NYC Rapid Transit Railroad

Today in History, March 24, 1900:

New York City Mayor Robert Anthony Van Wyck uses a silver spade to turn the first shovel-full of dirt on a new project: The first underground “Rapid Transit Railroad” in NYC. The first leg would run from Manhattan to Brooklyn. What is now known as the subway would get someone from downtown to Harlem in 13 minutes.

“When Mayor Van Wyck, silver spade in hand, lifted the first shovel of dirt from a small excavation in the flagging in front of the City Hall yesterday, the rapid transit tunnel was officially begun. Around New York’s Chief Magistrate were grouped the men whose persevering work of years had at last made rapid transit a certainty in New York, city officials who have aided them more-or-less in their efforts, financiers who came to the rescue when their aid was most needed, citizens whose names are a power in the professional and commercial world. and beyond all these, banked in almost solid phalanx from the sidewalks of Broadway across the park to the tall buildings in Park Row, were thousands of citizens of all degrees of life, who fought and struggled for position to witness one of the most important events in the history of the city.” –The New York Times, March 25, 1900

One Man…Many Lives

Today in History, January 24, 1965:

Sir Winston Leonard Spencer Churchill died at the age of 90 in London, England.

I normally try to avoid posting people’s birth and natural cause death dates. These are natural events in their lives, which we all experience. Normally not something they “accomplished.” However as I did my standard research for today’s date, my mind was changed.

Most of the individuals I post about led significant lives…and finding their connections through time is one of my favorite subjects. Yet as I read over several events that I might post about for just this single date, I kept seeing major events which I recognized for having one thing in common…or one person…the remarkable Winston Churchill.

So. Keeping in mind these events are only a microcosm of the influence he had during his 90 years on this Earth:

January 24, 1900. 26-year-old Winston Churchill was a correspondent covering the Boer War in South Africa when he was made a Lieutenant for his exploits. On today’s date he covered the Battle of Spion Kop during the Siege of Ladysmith. During the war he would manage to distinguish himself in combat.

January 24, 1915. The Royal Navy engages the German Navy at the famous Battle of Dogger Bank due to intelligence gained by the Admiralty. In charge of the Admiralty was a 41-year-old First Lord of the Admiralty, Winston Churchill. He would leave the office somewhat in disgrace after failed efforts in the Dardanelles and Gallipoli…but the indefatigable man would reinvent himself, serving in the government in several posts, including Lord of the Admiralty again.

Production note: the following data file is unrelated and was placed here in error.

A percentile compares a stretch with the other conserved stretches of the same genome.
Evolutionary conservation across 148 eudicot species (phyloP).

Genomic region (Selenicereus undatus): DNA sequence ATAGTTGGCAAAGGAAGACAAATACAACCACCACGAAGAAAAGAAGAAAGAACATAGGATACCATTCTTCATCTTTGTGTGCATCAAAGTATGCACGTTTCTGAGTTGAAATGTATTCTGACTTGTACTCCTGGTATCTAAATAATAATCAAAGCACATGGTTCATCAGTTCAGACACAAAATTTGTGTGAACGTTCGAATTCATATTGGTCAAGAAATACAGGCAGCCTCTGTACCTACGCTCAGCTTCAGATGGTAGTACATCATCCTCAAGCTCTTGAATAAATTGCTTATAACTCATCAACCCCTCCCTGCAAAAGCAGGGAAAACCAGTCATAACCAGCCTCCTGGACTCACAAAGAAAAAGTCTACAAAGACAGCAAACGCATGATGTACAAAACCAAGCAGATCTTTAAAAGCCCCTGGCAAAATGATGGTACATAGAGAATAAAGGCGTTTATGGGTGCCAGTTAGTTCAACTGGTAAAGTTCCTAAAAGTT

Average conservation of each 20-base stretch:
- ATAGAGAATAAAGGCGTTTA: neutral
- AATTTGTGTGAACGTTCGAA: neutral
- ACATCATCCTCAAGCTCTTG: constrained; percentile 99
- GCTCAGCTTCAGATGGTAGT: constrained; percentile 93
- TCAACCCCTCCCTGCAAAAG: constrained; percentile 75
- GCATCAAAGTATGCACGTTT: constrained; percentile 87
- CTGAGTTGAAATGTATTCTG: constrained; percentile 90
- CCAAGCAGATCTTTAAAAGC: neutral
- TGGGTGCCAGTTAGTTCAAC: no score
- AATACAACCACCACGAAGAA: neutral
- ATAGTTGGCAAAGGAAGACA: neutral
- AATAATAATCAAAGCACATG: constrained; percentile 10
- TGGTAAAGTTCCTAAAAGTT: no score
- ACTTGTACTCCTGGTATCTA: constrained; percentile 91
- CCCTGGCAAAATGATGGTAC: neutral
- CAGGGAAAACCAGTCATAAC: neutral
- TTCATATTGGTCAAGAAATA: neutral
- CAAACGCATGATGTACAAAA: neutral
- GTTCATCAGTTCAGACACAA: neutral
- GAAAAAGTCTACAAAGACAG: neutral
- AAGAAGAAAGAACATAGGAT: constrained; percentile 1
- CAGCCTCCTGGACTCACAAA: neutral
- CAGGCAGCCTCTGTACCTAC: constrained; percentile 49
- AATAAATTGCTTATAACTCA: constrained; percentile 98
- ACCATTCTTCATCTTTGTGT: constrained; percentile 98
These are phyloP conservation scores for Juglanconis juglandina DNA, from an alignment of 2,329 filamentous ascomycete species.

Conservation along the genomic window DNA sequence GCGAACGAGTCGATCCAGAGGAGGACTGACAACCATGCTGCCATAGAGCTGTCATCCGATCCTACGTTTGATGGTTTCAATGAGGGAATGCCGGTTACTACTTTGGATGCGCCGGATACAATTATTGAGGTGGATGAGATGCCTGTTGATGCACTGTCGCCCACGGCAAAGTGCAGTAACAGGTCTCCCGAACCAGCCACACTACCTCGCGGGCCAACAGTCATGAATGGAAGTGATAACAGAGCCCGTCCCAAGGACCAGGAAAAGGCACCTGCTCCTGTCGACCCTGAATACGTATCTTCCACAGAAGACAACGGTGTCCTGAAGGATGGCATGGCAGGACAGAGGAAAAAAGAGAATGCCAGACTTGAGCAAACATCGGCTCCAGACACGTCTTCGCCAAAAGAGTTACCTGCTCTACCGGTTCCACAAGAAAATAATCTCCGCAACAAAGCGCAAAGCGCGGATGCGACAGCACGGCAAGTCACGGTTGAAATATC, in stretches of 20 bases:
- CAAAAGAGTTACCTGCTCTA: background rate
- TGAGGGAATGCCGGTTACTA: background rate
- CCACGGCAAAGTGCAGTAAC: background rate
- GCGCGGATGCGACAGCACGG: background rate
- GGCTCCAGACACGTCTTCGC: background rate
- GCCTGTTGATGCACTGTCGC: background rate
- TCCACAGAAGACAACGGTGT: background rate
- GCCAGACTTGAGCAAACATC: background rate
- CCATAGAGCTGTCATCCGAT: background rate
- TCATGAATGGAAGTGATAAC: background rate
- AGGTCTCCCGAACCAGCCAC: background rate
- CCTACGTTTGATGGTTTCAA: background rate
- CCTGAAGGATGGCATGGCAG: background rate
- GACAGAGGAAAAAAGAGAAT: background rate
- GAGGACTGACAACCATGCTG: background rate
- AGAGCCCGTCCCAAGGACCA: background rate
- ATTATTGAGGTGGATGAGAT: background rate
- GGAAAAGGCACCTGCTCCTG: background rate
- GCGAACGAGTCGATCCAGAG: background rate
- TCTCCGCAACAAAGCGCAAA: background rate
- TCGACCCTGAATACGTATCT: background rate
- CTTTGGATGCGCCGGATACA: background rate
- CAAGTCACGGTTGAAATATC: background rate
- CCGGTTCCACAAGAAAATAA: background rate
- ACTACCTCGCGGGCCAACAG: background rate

January 24, 1943. After having done his time in “the wilderness” when he was nearly the sole voice shouting against appeasement of the Nazi regime, now Winston Churchill was the Prime Minister of Britain. On this date he concluded a landmark conference with American President Franklin Roosevelt at Casablanca, Morocco, during which the Allied leaders set the course for the second world war.

There is so much more to cover that Churchill was involved in; what an amazing life!

“If Warren Ever Dies, He Will Be Shot…”

Today in History, July 7, 1900:Warren Earp is killed in a bar fight in Willcox, Arizona. This is interesting for the “here’s something I didn’t know” and the “we aren’t told everything” categories. Most of us know of the exploits of Wyatt, Morgan and Virgil Earp. But how many know of Warren, the youngest brother? After Morgan was murdered and Virgil was injured in the aftermath of the “Gunfight at the O.K. Corral”, Warren, who had been visiting his parents in California, returned to Tombstone and helped Wyatt hunt down the “Cowboys” that had victimized their brothers. But, as Virgil said, “‘If Warren ever dies he will be shot. He is too hasty, quick-tempered and too ready to pick a quarrel. Besides he will not let bygones be bygones, and on that account, I expect that he will meet a violent death.” Virgil was right. On this date in 1900 Warren was bullying a local range boss, Johnny Boyett in a local bar, advancing on him and threatening him, when Boyett fired 5 rounds into him. Boyett hid out for some time, afraid of revenge from the Earp brothers. While Virgil did conduct his own investigation and decided that it was murder, Wyatt never became involved. Boyett died of natural causes in Texas, never harassed by Wyatt or Virgil.